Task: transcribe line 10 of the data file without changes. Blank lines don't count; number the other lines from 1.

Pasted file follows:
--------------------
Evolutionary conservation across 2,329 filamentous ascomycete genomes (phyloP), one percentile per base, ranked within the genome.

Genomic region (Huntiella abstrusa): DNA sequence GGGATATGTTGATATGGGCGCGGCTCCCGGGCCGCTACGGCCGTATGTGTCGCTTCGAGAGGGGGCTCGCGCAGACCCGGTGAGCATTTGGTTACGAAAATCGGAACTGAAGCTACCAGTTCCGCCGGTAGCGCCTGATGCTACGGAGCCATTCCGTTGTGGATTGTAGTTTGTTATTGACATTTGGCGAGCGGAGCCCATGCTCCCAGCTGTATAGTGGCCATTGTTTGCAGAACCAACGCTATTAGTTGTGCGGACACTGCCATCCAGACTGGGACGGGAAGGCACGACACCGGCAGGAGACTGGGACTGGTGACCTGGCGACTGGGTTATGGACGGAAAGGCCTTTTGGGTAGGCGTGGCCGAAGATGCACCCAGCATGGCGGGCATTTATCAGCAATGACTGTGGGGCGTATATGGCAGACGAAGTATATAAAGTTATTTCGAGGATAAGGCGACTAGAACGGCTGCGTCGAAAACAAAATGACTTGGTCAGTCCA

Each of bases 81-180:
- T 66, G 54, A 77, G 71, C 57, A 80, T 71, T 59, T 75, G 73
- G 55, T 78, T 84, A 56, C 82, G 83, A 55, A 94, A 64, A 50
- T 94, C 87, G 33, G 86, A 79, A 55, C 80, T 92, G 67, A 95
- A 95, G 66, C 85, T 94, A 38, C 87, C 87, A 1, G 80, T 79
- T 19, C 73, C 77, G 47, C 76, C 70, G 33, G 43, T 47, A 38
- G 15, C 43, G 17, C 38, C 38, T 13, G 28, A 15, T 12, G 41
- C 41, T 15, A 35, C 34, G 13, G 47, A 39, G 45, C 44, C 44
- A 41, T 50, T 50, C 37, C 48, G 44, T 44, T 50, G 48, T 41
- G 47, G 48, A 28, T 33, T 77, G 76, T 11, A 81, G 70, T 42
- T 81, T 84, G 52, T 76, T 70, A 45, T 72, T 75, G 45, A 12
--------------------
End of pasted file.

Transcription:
- C 41, T 15, A 35, C 34, G 13, G 47, A 39, G 45, C 44, C 44